The Jew And The Carrot

Truffles, Date Cake and More — Passover Desserts From Four Famous Chefs

By Lucy Cohen Blatter

  • Print
  • Share Share
Food Network Magazine

Any chef will tell you that the secret to a great Passover dessert is not trying to make kosher-for-Passover versions of year-round cakes. Don’t even think about baking a loaf cake or pie that requires switching out cups of flour for loads of matzo meal or potato starch. Instead, stick to recipes that have little or no flour, or recipes that call for nuts instead of flour.

Flourless chocolate cake is the most well-known Passover-friendly dessert, but we checked in with four talented chefs — a Jewish cookbook author, a Food Network test-kitchen director, a fine-dining restaurateur and a Food Network host — for some more unusual recommendations. Whether it’s a refreshing granita, decadent chocolate truffle, a Mediterranean-style walnut and date cake or the more traditional mandel bread, we think these desserts are winners — on Passover and all year long.

Katherine Alford, director of the Food Network Kitchens, and a judge on the Food Network’s “Ultimate Recipe Showdown,” recommended a flourless walnut-date cake, that she featured in this month’s Food Network Magazine.

Why did you choose this recipe?: “There’s a huge tradition of nuts and flourless cakes in Viennese desserts. The flourless walnut-date cake is really delicious. It’s the kind of cake you’d want to have any time, not just on Passover. The nuts and dates together have a great Middle-Eastern taste, so it’s within the language of Passover… Another nice (and simple) thing to do is a chocolate soufflé. It’s just chocolate, eggs and egg whites. The only issue with that is that you have to serve them immediately.”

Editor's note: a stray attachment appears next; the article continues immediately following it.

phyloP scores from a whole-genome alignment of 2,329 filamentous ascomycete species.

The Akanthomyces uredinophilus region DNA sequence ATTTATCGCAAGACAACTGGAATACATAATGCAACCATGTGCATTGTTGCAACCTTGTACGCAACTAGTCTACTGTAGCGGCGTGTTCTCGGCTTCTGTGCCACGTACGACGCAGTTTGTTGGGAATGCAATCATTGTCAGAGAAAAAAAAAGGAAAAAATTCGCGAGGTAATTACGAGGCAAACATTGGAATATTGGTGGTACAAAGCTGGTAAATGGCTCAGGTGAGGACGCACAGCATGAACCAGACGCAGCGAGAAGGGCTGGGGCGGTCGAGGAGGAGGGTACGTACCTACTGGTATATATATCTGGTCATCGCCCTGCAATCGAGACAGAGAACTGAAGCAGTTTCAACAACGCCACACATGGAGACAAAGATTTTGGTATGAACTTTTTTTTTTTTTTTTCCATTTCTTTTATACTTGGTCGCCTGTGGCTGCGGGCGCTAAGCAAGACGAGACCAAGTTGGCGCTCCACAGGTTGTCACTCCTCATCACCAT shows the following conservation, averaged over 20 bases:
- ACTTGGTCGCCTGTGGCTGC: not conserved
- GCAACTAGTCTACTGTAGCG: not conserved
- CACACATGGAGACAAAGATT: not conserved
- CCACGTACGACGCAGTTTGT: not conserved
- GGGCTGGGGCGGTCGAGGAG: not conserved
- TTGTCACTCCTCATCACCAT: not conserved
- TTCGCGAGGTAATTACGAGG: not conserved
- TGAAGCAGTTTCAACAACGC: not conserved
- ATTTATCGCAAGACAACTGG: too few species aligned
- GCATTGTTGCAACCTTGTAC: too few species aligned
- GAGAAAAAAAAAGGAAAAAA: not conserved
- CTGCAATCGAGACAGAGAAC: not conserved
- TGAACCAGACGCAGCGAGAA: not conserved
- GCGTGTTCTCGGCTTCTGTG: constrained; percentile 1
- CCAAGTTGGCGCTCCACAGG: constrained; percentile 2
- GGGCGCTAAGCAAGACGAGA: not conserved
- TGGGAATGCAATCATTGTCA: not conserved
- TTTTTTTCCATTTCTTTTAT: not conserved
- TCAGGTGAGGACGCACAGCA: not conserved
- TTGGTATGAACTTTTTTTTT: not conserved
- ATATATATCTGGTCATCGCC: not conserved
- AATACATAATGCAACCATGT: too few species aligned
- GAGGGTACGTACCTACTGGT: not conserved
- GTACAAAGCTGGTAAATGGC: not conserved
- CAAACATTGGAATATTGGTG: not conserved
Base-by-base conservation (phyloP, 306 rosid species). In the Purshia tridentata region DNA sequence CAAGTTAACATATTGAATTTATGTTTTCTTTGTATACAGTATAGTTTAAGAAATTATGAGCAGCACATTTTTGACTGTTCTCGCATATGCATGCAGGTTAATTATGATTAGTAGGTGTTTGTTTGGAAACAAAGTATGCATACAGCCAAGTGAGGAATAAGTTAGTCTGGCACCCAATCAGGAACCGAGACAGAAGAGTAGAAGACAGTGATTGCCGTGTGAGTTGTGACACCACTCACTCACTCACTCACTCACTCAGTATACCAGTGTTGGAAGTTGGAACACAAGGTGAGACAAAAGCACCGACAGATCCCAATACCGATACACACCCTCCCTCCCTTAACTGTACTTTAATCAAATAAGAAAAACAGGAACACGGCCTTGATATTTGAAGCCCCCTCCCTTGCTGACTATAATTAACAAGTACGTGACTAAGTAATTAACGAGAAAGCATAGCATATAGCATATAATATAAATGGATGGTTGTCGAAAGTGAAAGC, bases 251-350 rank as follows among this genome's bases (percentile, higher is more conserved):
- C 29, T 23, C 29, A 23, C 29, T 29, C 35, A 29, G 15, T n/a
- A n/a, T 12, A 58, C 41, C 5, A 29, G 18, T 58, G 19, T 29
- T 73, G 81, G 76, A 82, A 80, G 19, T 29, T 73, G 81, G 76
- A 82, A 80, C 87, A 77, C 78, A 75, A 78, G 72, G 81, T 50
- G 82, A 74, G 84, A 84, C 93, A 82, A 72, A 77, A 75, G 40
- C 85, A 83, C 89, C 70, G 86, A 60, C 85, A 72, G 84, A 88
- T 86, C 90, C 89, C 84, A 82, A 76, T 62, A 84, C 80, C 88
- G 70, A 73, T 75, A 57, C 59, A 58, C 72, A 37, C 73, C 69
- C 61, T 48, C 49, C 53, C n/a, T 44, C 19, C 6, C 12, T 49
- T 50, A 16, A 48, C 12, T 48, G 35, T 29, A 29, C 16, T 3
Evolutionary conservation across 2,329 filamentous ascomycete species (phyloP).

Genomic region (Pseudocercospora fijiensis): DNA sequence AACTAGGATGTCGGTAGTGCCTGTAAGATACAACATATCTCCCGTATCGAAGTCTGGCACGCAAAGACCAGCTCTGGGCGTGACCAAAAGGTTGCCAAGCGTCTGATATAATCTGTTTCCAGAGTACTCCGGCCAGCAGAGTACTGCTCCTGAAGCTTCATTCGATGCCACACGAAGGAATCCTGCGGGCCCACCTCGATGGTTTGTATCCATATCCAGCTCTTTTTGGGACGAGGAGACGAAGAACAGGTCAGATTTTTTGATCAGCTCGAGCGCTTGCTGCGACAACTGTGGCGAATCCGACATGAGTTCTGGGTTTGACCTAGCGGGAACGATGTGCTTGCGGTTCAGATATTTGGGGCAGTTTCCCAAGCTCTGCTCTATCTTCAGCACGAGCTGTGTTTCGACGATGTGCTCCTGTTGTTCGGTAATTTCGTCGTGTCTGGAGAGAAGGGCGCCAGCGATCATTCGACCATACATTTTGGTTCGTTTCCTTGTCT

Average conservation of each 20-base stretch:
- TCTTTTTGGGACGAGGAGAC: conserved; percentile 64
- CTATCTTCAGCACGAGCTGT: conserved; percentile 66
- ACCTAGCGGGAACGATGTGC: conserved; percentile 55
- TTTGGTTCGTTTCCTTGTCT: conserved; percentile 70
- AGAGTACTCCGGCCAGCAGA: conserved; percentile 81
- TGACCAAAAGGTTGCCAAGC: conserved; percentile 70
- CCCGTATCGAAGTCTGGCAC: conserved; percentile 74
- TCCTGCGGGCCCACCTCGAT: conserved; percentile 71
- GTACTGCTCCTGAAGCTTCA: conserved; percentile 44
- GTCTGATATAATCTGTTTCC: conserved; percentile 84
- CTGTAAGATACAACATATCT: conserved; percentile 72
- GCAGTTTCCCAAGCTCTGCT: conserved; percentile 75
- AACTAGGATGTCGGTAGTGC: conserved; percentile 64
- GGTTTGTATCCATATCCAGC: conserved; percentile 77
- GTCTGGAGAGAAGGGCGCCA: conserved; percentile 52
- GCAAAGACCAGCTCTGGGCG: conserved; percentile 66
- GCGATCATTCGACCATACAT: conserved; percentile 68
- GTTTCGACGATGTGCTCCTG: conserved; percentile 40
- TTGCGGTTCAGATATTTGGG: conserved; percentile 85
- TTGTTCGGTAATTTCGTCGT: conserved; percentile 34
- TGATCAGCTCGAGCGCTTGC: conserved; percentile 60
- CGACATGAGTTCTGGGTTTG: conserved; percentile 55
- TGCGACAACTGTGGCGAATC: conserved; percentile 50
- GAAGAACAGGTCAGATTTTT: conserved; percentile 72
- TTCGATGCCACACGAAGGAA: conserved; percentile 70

Susie Fishbein, author of the “Kosher by Design” cookbooks, loves making Passover seders. “I don’t play into that fake food. I know it can’t possibly be good, and it’s so unhealthy.”

Susie’s Go-to dessert for the seders: “Our seders end sometimes around midnight. I know that at that time, when people have eaten so much, they’re not looking for a dessert buffet. I like to make chocolate truffles and pineapple truffles. I also make a warm runny chocolate soufflé. It’s nice to have something warm at the end of a meal.”

Passover Dessert Tips: “Look for desserts that at their core don’t start with cups of flour. If you’re making a dessert that calls for four tablespoons of flour, like a flourless chocolate cake or soufflé, matzo cake meal is the closest substitute for flour. Or you can use half matzo cake meal, half potato starch. Stay away from things that require lot of margarine. It’s hard to work with the Passover margarine,” she adds.